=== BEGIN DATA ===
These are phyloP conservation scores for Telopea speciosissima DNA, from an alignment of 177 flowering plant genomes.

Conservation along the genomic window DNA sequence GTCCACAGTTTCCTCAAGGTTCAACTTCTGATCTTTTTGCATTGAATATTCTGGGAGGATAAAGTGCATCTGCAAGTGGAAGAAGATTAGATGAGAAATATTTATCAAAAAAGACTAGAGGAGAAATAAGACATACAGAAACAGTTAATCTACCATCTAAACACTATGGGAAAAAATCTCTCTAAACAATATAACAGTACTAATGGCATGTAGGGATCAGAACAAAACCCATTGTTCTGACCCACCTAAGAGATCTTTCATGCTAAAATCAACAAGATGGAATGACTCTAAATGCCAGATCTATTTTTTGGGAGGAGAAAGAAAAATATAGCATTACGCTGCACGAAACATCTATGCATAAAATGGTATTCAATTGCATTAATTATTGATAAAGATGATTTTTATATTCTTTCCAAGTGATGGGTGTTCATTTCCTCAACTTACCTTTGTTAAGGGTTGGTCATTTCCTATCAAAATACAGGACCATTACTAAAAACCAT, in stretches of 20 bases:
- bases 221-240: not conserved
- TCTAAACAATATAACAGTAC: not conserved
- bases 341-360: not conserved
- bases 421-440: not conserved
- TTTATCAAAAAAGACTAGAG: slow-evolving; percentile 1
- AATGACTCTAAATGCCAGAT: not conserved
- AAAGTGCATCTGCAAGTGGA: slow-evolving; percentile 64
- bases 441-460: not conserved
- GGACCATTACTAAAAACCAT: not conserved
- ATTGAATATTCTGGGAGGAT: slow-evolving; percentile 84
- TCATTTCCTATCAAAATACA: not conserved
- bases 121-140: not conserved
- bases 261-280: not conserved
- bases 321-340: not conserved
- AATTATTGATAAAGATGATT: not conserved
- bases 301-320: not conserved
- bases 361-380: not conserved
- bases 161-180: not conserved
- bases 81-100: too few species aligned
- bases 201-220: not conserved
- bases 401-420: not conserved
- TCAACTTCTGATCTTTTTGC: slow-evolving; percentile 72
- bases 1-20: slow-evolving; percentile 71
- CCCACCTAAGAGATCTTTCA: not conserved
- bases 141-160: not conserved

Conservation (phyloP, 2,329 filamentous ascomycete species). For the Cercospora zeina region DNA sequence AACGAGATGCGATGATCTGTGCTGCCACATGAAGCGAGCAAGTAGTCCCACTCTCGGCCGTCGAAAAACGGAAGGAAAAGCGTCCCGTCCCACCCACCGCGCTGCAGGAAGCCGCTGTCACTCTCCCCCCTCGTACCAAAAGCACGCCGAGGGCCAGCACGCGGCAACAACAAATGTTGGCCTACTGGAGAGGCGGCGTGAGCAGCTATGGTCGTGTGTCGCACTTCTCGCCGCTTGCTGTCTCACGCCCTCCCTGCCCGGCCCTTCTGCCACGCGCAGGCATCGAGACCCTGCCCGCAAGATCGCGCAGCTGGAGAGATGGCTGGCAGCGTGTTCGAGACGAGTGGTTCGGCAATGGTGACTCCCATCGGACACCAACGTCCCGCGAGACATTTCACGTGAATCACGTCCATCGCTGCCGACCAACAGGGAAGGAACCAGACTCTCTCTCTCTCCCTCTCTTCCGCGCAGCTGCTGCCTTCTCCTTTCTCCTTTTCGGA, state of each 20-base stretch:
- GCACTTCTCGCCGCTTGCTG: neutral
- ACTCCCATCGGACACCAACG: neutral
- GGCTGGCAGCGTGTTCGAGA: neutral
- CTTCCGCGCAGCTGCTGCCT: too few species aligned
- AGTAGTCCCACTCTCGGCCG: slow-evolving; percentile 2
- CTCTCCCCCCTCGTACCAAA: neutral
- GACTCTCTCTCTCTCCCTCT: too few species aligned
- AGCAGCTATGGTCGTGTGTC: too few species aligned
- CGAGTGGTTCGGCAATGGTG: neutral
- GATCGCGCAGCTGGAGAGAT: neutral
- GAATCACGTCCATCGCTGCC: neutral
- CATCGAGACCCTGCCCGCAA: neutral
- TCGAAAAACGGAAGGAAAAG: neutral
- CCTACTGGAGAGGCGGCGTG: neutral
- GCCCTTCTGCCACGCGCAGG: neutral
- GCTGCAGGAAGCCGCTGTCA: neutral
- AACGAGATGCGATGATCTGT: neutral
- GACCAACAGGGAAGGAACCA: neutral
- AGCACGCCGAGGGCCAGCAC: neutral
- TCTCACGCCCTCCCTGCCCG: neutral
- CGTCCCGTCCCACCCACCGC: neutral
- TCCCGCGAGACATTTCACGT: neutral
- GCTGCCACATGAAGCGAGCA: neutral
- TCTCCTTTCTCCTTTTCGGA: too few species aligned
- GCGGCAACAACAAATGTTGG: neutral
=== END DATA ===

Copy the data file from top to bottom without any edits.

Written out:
These are phyloP conservation scores for Telopea speciosissima DNA, from an alignment of 177 flowering plant genomes.

Conservation along the genomic window DNA sequence GTCCACAGTTTCCTCAAGGTTCAACTTCTGATCTTTTTGCATTGAATATTCTGGGAGGATAAAGTGCATCTGCAAGTGGAAGAAGATTAGATGAGAAATATTTATCAAAAAAGACTAGAGGAGAAATAAGACATACAGAAACAGTTAATCTACCATCTAAACACTATGGGAAAAAATCTCTCTAAACAATATAACAGTACTAATGGCATGTAGGGATCAGAACAAAACCCATTGTTCTGACCCACCTAAGAGATCTTTCATGCTAAAATCAACAAGATGGAATGACTCTAAATGCCAGATCTATTTTTTGGGAGGAGAAAGAAAAATATAGCATTACGCTGCACGAAACATCTATGCATAAAATGGTATTCAATTGCATTAATTATTGATAAAGATGATTTTTATATTCTTTCCAAGTGATGGGTGTTCATTTCCTCAACTTACCTTTGTTAAGGGTTGGTCATTTCCTATCAAAATACAGGACCATTACTAAAAACCAT, in stretches of 20 bases:
- bases 221-240: not conserved
- TCTAAACAATATAACAGTAC: not conserved
- bases 341-360: not conserved
- bases 421-440: not conserved
- TTTATCAAAAAAGACTAGAG: slow-evolving; percentile 1
- AATGACTCTAAATGCCAGAT: not conserved
- AAAGTGCATCTGCAAGTGGA: slow-evolving; percentile 64
- bases 441-460: not conserved
- GGACCATTACTAAAAACCAT: not conserved
- ATTGAATATTCTGGGAGGAT: slow-evolving; percentile 84
- TCATTTCCTATCAAAATACA: not conserved
- bases 121-140: not conserved
- bases 261-280: not conserved
- bases 321-340: not conserved
- AATTATTGATAAAGATGATT: not conserved
- bases 301-320: not conserved
- bases 361-380: not conserved
- bases 161-180: not conserved
- bases 81-100: too few species aligned
- bases 201-220: not conserved
- bases 401-420: not conserved
- TCAACTTCTGATCTTTTTGC: slow-evolving; percentile 72
- bases 1-20: slow-evolving; percentile 71
- CCCACCTAAGAGATCTTTCA: not conserved
- bases 141-160: not conserved

Conservation (phyloP, 2,329 filamentous ascomycete species). For the Cercospora zeina region DNA sequence AACGAGATGCGATGATCTGTGCTGCCACATGAAGCGAGCAAGTAGTCCCACTCTCGGCCGTCGAAAAACGGAAGGAAAAGCGTCCCGTCCCACCCACCGCGCTGCAGGAAGCCGCTGTCACTCTCCCCCCTCGTACCAAAAGCACGCCGAGGGCCAGCACGCGGCAACAACAAATGTTGGCCTACTGGAGAGGCGGCGTGAGCAGCTATGGTCGTGTGTCGCACTTCTCGCCGCTTGCTGTCTCACGCCCTCCCTGCCCGGCCCTTCTGCCACGCGCAGGCATCGAGACCCTGCCCGCAAGATCGCGCAGCTGGAGAGATGGCTGGCAGCGTGTTCGAGACGAGTGGTTCGGCAATGGTGACTCCCATCGGACACCAACGTCCCGCGAGACATTTCACGTGAATCACGTCCATCGCTGCCGACCAACAGGGAAGGAACCAGACTCTCTCTCTCTCCCTCTCTTCCGCGCAGCTGCTGCCTTCTCCTTTCTCCTTTTCGGA, state of each 20-base stretch:
- GCACTTCTCGCCGCTTGCTG: neutral
- ACTCCCATCGGACACCAACG: neutral
- GGCTGGCAGCGTGTTCGAGA: neutral
- CTTCCGCGCAGCTGCTGCCT: too few species aligned
- AGTAGTCCCACTCTCGGCCG: slow-evolving; percentile 2
- CTCTCCCCCCTCGTACCAAA: neutral
- GACTCTCTCTCTCTCCCTCT: too few species aligned
- AGCAGCTATGGTCGTGTGTC: too few species aligned
- CGAGTGGTTCGGCAATGGTG: neutral
- GATCGCGCAGCTGGAGAGAT: neutral
- GAATCACGTCCATCGCTGCC: neutral
- CATCGAGACCCTGCCCGCAA: neutral
- TCGAAAAACGGAAGGAAAAG: neutral
- CCTACTGGAGAGGCGGCGTG: neutral
- GCCCTTCTGCCACGCGCAGG: neutral
- GCTGCAGGAAGCCGCTGTCA: neutral
- AACGAGATGCGATGATCTGT: neutral
- GACCAACAGGGAAGGAACCA: neutral
- AGCACGCCGAGGGCCAGCAC: neutral
- TCTCACGCCCTCCCTGCCCG: neutral
- CGTCCCGTCCCACCCACCGC: neutral
- TCCCGCGAGACATTTCACGT: neutral
- GCTGCCACATGAAGCGAGCA: neutral
- TCTCCTTTCTCCTTTTCGGA: too few species aligned
- GCGGCAACAACAAATGTTGG: neutral